Roman chamomile

Chamaemelum nobile

Perennial plant measuring ten to thirty centimetres in height of the Asteraceae family, Roman or noble chamomile (Chamaemelum nobile) grows almost everywhere in Europe, with a preference for silica rich soils.

  • Bath

  • Dermal application

  • Oral route

  • Respiratory route

Essential oil of Roman chamomile is remarkably well tolerated.

Do not use in: pregnant or breast-feeding women, children under the age of six years, due to the presence of ketones, subjects with epilepsy, persons allergic to one of the components (limonene), subjects with asthma without the advice of an allergologist before the first use.

To relieve anxiety, breath directly from a bottle of essential oil of Roman chamomile over two to three seconds.

Apply a few drops of essential oil of chamomile on the solar plexus, along the spinal column, under the arch of the foot and the internal flexion creases of the wrists.


Its stems are hairy and the whitish green leaves are finely divided in short and narrow lobes. The capitulum is formed of white ligulate florets covering each other and surrounding a yellow tubular disc flower. The fruit of chamomile is yellowish, small and ribbed.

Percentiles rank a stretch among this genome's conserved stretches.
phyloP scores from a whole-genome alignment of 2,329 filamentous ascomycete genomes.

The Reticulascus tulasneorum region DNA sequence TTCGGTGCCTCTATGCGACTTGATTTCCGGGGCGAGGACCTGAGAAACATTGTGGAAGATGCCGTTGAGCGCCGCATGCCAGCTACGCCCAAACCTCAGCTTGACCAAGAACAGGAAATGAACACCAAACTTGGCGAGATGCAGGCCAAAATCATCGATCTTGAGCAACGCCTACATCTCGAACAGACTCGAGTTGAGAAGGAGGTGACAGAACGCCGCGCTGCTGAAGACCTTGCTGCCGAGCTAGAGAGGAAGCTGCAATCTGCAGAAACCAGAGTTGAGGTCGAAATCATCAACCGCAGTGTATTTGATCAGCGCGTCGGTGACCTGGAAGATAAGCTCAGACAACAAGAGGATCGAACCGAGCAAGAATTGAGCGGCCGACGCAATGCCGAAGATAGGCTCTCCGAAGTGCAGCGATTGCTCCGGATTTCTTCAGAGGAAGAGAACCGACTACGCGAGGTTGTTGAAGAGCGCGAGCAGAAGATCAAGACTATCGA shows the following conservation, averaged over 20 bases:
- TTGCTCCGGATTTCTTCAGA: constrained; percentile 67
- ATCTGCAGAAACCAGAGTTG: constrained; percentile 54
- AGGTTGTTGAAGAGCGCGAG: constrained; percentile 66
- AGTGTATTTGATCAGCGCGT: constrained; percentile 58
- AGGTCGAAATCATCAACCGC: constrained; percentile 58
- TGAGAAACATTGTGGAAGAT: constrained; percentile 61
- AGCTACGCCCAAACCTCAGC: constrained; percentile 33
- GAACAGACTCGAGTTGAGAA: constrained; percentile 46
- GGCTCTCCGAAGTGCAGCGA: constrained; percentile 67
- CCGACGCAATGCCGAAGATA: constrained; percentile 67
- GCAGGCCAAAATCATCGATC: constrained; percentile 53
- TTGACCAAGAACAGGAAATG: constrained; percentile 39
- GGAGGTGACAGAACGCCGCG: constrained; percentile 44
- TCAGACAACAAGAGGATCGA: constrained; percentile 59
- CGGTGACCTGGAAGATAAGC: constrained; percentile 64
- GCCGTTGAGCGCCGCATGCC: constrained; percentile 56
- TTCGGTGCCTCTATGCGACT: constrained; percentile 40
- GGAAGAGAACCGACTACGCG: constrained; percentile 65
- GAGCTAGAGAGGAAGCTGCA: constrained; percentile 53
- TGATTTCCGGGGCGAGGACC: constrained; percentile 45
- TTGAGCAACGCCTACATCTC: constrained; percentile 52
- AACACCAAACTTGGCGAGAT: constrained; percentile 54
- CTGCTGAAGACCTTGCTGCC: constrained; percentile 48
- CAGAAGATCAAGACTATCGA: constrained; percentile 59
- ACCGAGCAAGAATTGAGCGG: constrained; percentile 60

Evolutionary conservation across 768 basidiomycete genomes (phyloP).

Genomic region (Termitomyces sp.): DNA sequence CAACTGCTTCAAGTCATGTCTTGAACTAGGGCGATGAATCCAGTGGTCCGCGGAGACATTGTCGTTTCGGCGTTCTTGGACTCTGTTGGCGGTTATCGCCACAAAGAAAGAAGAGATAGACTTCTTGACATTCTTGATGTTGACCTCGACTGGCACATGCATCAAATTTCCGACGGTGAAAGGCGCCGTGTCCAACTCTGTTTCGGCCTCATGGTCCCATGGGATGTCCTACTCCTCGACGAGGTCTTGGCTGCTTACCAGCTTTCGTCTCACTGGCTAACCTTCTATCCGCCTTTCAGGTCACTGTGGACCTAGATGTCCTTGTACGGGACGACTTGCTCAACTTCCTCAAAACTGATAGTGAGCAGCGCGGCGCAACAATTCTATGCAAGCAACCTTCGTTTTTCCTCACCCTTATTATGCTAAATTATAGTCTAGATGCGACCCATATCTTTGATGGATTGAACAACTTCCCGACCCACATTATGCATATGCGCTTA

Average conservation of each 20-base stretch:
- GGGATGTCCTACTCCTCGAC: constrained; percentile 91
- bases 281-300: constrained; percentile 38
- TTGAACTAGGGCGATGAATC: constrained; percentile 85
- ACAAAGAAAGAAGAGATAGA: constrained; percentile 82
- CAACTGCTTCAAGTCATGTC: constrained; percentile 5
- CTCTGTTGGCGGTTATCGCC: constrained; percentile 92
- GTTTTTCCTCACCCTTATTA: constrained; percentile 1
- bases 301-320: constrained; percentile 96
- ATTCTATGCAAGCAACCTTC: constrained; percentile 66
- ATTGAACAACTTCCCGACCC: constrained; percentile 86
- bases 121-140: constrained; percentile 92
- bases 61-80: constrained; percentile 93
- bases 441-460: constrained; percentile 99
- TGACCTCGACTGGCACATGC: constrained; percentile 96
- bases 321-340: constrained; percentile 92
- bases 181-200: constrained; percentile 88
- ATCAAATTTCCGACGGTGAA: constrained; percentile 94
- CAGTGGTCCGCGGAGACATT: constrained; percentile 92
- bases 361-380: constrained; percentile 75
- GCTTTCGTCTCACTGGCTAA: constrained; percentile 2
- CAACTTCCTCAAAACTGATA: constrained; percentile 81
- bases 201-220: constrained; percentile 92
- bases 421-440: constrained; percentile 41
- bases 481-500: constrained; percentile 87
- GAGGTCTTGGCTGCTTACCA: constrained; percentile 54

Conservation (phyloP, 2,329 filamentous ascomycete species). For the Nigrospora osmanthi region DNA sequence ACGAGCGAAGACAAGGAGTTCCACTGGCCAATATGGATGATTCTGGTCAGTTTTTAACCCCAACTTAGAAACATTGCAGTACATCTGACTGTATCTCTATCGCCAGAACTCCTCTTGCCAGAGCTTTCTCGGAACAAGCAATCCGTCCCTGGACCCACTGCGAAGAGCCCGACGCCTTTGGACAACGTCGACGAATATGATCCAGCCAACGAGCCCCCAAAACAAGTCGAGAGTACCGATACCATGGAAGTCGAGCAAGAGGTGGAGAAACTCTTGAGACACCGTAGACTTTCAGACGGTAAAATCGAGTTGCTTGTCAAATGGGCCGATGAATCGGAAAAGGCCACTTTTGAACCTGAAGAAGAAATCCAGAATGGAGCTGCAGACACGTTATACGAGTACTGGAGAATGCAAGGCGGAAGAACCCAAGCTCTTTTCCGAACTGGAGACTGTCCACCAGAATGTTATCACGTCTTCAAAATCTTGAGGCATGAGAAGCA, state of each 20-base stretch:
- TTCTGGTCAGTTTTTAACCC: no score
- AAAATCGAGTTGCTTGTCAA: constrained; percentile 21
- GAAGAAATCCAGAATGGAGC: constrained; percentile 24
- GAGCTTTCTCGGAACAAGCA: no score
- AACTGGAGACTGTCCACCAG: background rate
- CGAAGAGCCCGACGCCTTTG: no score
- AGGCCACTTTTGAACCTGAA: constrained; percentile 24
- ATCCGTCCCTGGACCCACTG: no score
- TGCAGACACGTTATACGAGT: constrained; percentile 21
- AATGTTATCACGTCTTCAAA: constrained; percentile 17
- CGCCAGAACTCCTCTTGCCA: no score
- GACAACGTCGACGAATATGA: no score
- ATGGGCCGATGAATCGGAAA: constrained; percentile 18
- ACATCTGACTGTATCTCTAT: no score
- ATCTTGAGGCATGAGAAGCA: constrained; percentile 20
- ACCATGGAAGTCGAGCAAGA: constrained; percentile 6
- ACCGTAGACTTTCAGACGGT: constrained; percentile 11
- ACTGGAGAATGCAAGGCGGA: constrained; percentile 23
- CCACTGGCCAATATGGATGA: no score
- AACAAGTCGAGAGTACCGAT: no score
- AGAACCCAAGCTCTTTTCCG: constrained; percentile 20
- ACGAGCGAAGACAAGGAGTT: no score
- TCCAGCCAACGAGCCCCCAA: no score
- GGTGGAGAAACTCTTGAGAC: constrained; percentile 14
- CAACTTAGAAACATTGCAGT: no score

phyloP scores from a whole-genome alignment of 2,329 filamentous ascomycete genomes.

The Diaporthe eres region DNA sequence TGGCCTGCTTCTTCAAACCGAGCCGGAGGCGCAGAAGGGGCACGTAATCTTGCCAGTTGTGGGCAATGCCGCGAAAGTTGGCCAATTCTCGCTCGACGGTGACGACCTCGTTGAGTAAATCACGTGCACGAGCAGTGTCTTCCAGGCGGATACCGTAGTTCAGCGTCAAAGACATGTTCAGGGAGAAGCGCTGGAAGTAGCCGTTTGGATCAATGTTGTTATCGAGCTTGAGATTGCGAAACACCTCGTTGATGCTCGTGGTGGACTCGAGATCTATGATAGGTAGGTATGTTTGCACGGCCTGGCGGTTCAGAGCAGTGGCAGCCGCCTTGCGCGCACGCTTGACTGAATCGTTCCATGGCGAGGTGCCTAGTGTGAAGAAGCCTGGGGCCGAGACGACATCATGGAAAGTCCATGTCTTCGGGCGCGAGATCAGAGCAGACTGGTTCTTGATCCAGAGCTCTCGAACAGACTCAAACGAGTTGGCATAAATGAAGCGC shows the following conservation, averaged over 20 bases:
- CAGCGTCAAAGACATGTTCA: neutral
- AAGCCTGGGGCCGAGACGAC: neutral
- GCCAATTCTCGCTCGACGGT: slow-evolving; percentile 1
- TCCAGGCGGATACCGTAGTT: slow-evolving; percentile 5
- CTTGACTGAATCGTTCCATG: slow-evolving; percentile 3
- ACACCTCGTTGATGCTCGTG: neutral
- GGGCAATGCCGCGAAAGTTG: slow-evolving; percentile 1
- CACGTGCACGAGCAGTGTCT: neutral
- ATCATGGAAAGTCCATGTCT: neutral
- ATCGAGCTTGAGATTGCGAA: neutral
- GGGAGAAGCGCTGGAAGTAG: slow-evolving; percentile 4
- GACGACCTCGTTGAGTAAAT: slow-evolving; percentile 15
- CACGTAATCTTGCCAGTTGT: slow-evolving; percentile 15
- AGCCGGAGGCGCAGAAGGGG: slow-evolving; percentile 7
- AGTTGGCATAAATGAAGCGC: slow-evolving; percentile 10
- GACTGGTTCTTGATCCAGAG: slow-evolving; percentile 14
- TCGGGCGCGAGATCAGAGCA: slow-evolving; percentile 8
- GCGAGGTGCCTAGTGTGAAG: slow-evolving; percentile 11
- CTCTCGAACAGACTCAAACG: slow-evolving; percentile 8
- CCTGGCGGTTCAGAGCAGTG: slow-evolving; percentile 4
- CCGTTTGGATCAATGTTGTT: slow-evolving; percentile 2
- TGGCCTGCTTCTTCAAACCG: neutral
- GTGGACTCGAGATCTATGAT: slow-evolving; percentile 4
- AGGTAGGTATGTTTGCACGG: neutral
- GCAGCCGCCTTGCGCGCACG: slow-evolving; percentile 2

The queen of herbal teas for old ladies and the early to bed, chamomile didn't always have this kill-joy image. In the Egypt of the Pharaohs, it was dedicated to Ra the sun king, if glorified life, light and metamorphosis. The Greeks considered it a panacea and especially considered capable of curing malaria. They thought it smelled of ripe apple, thus its name kharaimelon "earth apple", which became camomilla in Latin. Dioscorides and Galen recommended it for women diseases. More than twenty centuries later, it was favoured by Italians. Stendhal wrote in his "Promenades dans Rome" that they sang to their beauties: "I bless the chamomile flower". In Central Europe, women used it to give golden highlights to their hair. In rural France, it was used for stomach pains, insomnia, migraine and eyelid inflammation.


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